French cheese ban: scientifically-ignorant violation of trade treaties?

French cheese ban: scientifically-ignorant violation of trade treaties?

The cheese stands alone.
The cheese stands alone.

In April, we wrote about the U.S. government’s ban on the commonplace, perfectly healthy, normal-smelling French cheese Mimolette (which I once confused with cheddar while eating it in France). It is banning the cheese from the U.S. due to the presence of harmless cheese mites in its rind. It turns out that the ban may violate international-trade treaties. As the Washington Post notes:

For centuries, microscopic mites have been part of the process for making Mimolette, a mild-tasting cheese shaped like a cannonball and electric orange in color. For decades, the cheese has been imported from France and distributed to shops and grocery stores across the United States.

That is, until this spring, when the Food and Drug Administration began blocking shipments of the Gouda-like product at U.S. ports, leaving thousands of pounds of it stranded in warehouses from New Jersey to California.

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The FDA says inspectors found too many cheese mites per square inch crawling on the cantaloupe-like rinds of Mimolette, raising health concerns. But it hasn’t explained exactly why it began holding up the cheese shipments after decades of relatively few problems. “The only thing we can do is cite our regulations, which show very clearly that our job is to protect the food supply,” FDA spokeswoman Patricia El-Hinnawy said.

Cato Institute scholar Simon Lester says the ban may violate treaties designed to protect international trade from attacks rooted in ignorance of science. He discusses the WTO agreement that “deals with ‘Sanitary and Phytosanitary Measures,’” noting that it is likely

that the FDA actions would be covered by these terms, and thus the agreement applies here. . . . Among other things, it requires that governments “shall ensure that any sanitary or phytosanitary measure is applied only to the extent necessary to protect human, animal or plant life or health, is based on scientific principles and is not maintained without sufficient scientific evidence … .” It also says that governments “shall ensure that their sanitary or phytosanitary measures are based on an assessment, as appropriate to the circumstances, of the risks to human, animal or plant life or health, taking into account risk assessment techniques developed by the relevant international organizations.” What these and related provisions mean, in a nutshell, is that these kinds of government actions have to be backed up by science . . . if there is a complaint under the agreement, a WTO panel hearing a claim under these provisions will consult with scientific experts to figure out what the science is, and then reach a conclusion on whether the measure violates the agreement (that is, if it is based on sound science). What does the science say here? . . .there is the following from the Post article:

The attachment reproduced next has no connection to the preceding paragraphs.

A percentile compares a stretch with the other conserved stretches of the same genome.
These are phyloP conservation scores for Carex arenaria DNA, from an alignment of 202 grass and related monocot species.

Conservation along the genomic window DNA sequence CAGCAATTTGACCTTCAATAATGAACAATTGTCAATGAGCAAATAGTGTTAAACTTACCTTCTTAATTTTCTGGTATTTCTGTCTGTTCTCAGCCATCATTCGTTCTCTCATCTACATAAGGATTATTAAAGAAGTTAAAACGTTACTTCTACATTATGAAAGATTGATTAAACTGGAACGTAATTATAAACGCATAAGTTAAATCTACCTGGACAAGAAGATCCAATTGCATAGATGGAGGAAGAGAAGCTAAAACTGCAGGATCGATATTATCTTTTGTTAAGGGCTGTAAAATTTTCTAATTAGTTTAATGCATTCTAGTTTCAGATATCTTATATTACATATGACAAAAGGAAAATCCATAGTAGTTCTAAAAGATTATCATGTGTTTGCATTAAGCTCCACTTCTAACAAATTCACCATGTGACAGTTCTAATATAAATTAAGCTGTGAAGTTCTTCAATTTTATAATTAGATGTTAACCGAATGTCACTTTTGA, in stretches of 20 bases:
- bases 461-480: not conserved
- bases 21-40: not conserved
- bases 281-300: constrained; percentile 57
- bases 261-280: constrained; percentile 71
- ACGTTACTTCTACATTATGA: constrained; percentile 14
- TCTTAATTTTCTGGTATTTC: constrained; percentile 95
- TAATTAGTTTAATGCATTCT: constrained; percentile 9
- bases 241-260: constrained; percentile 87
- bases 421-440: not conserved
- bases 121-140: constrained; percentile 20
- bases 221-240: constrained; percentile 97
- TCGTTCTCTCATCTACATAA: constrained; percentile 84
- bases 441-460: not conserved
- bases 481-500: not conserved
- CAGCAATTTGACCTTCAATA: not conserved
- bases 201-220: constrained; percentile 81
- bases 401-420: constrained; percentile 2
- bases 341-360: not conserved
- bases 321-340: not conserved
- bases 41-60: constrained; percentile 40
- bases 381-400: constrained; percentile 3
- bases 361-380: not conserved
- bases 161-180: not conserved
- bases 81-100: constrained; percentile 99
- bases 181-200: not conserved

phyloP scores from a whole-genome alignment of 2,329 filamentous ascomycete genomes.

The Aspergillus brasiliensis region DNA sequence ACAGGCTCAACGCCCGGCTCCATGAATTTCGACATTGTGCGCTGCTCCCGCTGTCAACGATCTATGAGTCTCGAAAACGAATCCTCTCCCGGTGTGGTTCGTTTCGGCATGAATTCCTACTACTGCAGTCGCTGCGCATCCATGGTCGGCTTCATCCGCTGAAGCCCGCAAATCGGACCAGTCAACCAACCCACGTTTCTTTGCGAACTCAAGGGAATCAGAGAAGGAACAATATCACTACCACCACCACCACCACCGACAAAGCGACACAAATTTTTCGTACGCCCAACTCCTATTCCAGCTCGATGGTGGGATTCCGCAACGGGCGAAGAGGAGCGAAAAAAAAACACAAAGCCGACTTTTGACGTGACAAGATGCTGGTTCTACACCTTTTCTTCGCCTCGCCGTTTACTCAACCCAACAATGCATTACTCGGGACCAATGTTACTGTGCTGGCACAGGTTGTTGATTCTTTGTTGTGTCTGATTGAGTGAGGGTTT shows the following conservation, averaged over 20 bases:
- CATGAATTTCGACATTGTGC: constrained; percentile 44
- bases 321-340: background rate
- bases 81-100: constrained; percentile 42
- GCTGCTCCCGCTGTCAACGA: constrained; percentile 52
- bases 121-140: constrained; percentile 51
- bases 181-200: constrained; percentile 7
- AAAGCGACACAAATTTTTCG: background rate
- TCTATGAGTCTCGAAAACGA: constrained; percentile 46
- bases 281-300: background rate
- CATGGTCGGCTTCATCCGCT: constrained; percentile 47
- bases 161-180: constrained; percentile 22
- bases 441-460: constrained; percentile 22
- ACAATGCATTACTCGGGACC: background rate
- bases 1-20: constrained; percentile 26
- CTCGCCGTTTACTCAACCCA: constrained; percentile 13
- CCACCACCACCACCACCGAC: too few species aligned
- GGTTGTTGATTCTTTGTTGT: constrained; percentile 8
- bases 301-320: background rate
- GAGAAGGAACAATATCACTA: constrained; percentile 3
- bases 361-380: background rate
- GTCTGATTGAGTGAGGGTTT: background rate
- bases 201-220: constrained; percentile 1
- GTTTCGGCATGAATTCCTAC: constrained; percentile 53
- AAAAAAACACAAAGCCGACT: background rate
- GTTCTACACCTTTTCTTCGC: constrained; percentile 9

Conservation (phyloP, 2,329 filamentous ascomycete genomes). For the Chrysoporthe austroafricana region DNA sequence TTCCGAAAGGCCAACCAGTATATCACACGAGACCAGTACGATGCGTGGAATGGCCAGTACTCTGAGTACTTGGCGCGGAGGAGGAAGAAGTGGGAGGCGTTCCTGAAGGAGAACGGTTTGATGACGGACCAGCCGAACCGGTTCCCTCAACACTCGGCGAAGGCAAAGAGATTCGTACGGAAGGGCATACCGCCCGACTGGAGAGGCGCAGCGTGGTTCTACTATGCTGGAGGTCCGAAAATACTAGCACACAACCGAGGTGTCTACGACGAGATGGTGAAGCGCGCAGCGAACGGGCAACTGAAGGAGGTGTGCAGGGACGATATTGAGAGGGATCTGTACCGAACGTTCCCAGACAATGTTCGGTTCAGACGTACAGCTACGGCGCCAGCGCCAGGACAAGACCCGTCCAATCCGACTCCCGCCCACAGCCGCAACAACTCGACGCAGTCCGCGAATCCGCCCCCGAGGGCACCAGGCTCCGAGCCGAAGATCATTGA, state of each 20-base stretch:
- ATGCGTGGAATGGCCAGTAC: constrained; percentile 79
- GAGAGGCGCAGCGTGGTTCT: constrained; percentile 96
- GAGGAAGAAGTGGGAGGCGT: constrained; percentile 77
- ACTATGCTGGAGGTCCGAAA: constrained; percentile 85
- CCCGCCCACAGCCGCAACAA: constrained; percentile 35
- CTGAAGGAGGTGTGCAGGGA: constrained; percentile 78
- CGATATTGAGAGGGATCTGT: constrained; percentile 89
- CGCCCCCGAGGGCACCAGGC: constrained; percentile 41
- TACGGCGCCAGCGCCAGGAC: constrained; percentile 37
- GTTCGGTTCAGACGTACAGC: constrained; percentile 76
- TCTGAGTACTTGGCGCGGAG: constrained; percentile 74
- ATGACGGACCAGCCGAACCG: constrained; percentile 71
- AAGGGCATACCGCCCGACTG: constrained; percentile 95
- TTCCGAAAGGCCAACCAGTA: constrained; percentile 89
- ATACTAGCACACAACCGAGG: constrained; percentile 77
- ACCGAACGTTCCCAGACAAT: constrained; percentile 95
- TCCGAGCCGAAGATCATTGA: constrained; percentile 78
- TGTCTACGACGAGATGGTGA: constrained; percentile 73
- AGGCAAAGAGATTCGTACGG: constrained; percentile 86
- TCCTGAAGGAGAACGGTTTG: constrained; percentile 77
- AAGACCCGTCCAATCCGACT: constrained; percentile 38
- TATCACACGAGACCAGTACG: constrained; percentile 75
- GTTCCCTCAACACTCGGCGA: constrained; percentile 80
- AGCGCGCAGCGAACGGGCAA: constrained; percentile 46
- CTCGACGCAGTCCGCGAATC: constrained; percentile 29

Rachel Dutton, a microbiologist who runs a cheese research lab at Harvard University, said people who handle cheese and come into contact with large amounts of mites have been known to have occasional allergic reactions. But she said she’s unaware of anyone getting sick from eating mites in cheese, which itself is full of various microbes that provide distinct textures, flavors and aromas. ‘I understand their desire to protect the consumer,’ Dutton said of the FDA’s caution. But ‘it’s true that these cheeses have been consumed for hundreds, if not thousands, of years with no apparent link to disease from the mites.’”

This is not some obscure cheese whose health effects are unknown. Its volume of consumption in France is such that if there were something unhealthy about eating the cheese, we would know it by now. It’s been consumed for centuries, without any ill effects, since before “King Louis XIV declared it the National Cheese of France.”

Banning cheese because it has microscopic mites makes no sense. Cheese itself is the product of bacteria. Good yogurt has live cultures of bacteria in it, and that is beneficial for your health. The human body is full of living, friendly microbes that keep us alive.

The Obama administration can be both ignorant and intolerant when it comes to food. Potatoes have more Vitamin C than apples or bananas, and all eight essential amino acids, but the Obama administration banned white potatoes from the federal WIC program (WIC money can be spent on far less nutritious things than potatoes, things that are starchy, fatty or sugary, like apple sauce, which has no nutrition unless vitamin C is artificially added to it, but a U.S. government official ignorantly urged parents to stock their fridges with apple sauce). There is nothing new about government stupidity in banning perfectly-healthy foods that officials are unfamiliar with. In 18th century France, regional parliaments banned consumption of the potato, leading to a short-lived national ban beginning in 1748. “Among the host of diseases the government mistakenly attributed to consumption of the tuber was leprosy.” Occasionally, government food-safety regulations are themselves a threat to public health, like the “poke and sniff” inspection method required by the U.S. Department of Agriculture (USDA) “that likely resulted in USDA inspectors transmitting filth from diseased meat to fresh meat on a daily basis.”

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Hans Bader

Hans Bader

Hans Bader practices law in Washington, D.C. After studying economics and history at the University of Virginia and law at Harvard, he practiced civil-rights, international-trade, and constitutional law. He also once worked in the Education Department. Hans writes for CNS News and has appeared on C-SPAN’s “Washington Journal.”

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